When the Mirror Lies. A Look at Eating Disorders, Part 3.

When we talk about healthy eating, sometimes we become extremists without realizing it. In other hands, the phobia of eating something new limits our food options. Disorders such as orthorexia and avoidant/restrictive food intake disorder (ARFID) is about having a selective diet, not about losing weight. Removing foods from your list because are less healthy or being afraid of eating it, can cause nutrient and mineral deficits that may damage your health. Keep reading, to learn more about how to identify and treat them on time.

Orthorexia: The other extreme

Orthorexia is the obsession to eat exclusively foods considered healthy by the person. It can be triggered by following a diet or by having a food allergy. Some of the foods that are eliminated may be those that are not organic, those that contain artificial colors, flavors or preservatives, pesticides or ingredients with GMOs, fats, sugar or salt, meat and dairy products, among others. Paying more attention to the nutritional information may, over time, become an obsession and the center of someone’s life. As food elimination increases, the lack of nutrients and minerals could lead to malnutrition and other health consequences. Consequently, this is the reason why it is so important to identify the symptoms and ask for help as soon as possible.VPWW1ZLOIZ

 Symptoms of Orthorexia

  • Obsession with eating healthy foods, such as organic and unprocessed foods.
  • Worry about being or eating unclean.
  • Eat perfectly healthy to the point of feeling virtue in it.
  • Feelings of guilt and punishment.
  • Depression, anxiety, and mood swings.
  • Increased time spent planning meals.
  • Avoid eating food bought or prepared by others.
  • Confused with Food Neophobia (new food phobia). In many cases, children with ARFID are branded as spoiled or fussy, which often results in the condition being neglected during childhood.

ARFID: Selective Feeding

Avoidant/restrictive food intake disorder (ARFID) involves restricting or avoiding certain foods. It is not related to age or sex, nor to weight loss, and is classified as a mental disorder. It should not be confused with Food Neophobia (new food phobia). In many cases, children who suffer from ARFID are branded as spoiled or picky eaters, which often results in the condition being neglected during childhood.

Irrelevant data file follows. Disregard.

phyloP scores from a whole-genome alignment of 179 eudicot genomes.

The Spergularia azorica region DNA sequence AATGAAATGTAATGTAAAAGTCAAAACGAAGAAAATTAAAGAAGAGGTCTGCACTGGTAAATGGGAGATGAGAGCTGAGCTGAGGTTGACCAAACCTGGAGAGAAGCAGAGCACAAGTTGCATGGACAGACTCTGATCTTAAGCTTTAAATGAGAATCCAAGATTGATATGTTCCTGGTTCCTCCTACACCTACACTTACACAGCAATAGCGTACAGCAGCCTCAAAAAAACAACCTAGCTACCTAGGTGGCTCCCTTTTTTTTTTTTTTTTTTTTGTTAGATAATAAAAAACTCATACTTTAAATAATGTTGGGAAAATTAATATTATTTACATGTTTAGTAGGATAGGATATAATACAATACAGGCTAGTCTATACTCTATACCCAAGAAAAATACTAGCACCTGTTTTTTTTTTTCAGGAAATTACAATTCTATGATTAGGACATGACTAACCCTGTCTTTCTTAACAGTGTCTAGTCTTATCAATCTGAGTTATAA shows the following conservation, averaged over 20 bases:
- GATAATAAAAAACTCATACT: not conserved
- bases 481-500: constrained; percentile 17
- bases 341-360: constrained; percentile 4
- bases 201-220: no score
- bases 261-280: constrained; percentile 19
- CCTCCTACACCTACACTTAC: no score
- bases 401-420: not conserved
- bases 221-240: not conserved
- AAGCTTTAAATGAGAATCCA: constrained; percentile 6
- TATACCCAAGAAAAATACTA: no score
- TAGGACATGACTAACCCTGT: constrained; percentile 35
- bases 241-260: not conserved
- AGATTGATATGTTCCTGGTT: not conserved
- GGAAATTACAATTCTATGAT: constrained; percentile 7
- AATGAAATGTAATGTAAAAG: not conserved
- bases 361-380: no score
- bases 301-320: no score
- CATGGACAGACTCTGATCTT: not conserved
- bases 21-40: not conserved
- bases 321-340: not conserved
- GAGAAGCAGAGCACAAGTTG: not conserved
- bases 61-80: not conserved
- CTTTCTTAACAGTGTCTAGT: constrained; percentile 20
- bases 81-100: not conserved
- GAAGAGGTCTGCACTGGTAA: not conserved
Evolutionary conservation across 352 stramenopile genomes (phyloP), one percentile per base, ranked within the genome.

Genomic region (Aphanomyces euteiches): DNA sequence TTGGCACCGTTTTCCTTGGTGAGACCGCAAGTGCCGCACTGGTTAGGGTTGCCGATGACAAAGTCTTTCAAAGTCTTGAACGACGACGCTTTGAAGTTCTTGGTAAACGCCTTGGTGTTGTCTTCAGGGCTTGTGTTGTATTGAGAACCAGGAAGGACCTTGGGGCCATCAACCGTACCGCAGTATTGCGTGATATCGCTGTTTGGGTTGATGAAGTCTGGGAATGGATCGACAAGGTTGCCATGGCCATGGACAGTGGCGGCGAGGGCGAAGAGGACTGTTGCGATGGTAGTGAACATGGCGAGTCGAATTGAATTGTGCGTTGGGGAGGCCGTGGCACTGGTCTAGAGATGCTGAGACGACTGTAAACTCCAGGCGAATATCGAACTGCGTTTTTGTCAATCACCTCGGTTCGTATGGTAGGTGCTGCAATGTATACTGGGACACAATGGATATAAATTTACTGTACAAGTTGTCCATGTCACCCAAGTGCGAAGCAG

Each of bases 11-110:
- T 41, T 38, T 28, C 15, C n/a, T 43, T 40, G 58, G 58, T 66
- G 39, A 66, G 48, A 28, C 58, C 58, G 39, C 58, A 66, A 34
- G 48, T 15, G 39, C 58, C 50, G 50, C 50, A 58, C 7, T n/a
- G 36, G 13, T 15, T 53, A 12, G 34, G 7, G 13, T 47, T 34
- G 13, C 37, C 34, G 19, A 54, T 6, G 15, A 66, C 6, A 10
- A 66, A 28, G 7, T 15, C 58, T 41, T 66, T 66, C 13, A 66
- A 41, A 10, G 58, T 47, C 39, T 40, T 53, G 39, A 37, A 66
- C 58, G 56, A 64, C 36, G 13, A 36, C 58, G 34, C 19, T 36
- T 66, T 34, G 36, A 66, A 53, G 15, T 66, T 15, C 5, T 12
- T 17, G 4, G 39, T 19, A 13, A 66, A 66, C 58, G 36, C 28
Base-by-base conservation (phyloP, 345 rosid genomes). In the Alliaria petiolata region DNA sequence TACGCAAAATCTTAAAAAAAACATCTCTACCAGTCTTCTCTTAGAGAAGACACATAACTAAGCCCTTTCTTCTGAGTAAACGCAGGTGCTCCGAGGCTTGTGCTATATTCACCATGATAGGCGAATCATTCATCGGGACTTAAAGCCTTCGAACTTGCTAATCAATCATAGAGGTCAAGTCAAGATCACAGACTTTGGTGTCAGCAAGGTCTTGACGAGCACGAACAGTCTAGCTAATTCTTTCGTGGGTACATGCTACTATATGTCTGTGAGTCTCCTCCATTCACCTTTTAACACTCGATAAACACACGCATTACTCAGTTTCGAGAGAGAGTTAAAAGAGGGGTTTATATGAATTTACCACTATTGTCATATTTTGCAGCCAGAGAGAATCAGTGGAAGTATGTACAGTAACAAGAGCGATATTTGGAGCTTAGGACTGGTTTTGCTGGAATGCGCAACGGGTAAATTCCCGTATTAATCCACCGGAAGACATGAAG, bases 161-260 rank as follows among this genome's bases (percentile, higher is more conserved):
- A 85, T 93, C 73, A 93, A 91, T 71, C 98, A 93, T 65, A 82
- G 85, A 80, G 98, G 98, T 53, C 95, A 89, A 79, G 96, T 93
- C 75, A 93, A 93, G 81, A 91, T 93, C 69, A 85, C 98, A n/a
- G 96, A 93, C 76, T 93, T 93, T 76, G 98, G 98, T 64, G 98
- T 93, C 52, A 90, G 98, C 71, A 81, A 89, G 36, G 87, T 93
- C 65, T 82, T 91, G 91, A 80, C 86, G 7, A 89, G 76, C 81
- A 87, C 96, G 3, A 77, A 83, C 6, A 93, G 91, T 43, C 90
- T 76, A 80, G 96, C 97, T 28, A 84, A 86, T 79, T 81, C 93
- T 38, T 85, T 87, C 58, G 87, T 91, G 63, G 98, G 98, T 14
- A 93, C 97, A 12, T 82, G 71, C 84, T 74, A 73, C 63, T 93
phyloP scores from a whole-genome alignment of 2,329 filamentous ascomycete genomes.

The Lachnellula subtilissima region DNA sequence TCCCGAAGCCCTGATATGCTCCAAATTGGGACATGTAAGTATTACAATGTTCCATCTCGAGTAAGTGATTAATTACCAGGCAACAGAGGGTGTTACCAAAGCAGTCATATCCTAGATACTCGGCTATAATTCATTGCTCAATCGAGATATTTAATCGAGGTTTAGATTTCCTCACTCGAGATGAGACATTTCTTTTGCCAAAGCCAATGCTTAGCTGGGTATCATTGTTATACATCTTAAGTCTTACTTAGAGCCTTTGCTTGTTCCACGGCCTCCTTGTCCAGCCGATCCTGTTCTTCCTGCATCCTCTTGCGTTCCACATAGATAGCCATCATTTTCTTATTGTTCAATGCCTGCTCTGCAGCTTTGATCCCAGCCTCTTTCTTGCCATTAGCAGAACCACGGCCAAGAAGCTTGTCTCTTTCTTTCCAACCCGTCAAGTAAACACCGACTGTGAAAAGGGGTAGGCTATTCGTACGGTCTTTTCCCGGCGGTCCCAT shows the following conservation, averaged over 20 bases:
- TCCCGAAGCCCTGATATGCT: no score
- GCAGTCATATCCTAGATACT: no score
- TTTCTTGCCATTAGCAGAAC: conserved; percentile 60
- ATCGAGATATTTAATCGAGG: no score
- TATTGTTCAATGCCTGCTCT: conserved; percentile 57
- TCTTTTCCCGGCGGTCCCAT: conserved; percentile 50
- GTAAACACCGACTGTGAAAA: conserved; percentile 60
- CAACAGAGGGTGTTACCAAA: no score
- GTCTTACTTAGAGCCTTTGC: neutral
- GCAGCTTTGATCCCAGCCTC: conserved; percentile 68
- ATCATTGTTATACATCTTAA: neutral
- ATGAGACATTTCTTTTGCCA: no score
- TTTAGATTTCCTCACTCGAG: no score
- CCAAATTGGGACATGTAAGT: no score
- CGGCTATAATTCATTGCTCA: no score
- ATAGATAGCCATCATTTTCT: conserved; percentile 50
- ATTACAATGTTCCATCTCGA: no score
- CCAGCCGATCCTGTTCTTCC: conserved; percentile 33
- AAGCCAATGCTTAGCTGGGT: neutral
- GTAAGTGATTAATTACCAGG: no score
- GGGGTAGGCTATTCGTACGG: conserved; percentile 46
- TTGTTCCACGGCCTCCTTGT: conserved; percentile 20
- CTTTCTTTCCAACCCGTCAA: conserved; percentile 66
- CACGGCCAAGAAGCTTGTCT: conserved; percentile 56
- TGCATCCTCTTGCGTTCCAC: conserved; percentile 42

Symptoms of ARFID

  • Problems with digesting certain foods.
  • Enjoy eating only small portions.
  • Avoid eating foods with a certain texture, color or odor.
  • Have no appetite most of the time, or lack interest in food.
  • Fear or phobia to eat, because of negative and shocking experiences with food.
  • Dependence on nutritional supplements.

Many people who follow the vegan diet could suffer from Orthorexia, without knowing it.

Health Consequences

Given the selective elimination of food, the consequences of the two disorders above are very similar. In both cases, they can lead to other eating disorders, such as anorexia and bulimia.

Orthorexia can cause isolation and panic attacks (in extreme cases), malnutrition, extreme loss of weight, to the point of causing heart attacks and even death.

ARFID can cause malnutrition, significant weight loss, or not gaining enough weight for normal growth. 

How I can help?

Eating disorders have no gender, race or age that defines them. The difference is that women tend to seek help more than men. Is it reflected in any of them? Have you sought help? It is within us to identify the symptoms and take immediate action, to avoid major evils.

Creating a healthy relationship with food is of vital importance. If we are concerned about our weight, appearance or nutrition, it is best to seek advice from a professional. A nutritionist will help you understand and lead a healthy diet, without reaching the extremes. If you already suffer from any of these conditions or have a family member or friend who might suffer from them, do not hesitate: Get professional help! Do not let the mirror lie to you.

For immediate support, contact the physician, call the National Eating Disorders Association (NEDA) confidential help line at 1-800-931-2237, or visit their website for more information: www.nationaleatingdisorders.org

This is my third and final article about eating disorders. In the first article, I wrote about Anorexia and Bulimia. You can read it here. In the second article, I talked about dealing with Binge Eating Disorder and Other Specified Feeding or Eating Disorder. If you miss it, read it here. Identifying this type of disorder is the first step to getting the right help, and even avoiding fatal consequences. The main purpose of this article is to provide awareness and not to substituted medical help.

Thank you for stopping by and reading my blog.


* The Spanish version of the Author’s article was published in cocinaMAX ™ Magazine by Royal Prestige®, Year 8; Issue 31; 2016, SPA.

Photography Credit: Danielle MacInnes & Kate Zaidova.



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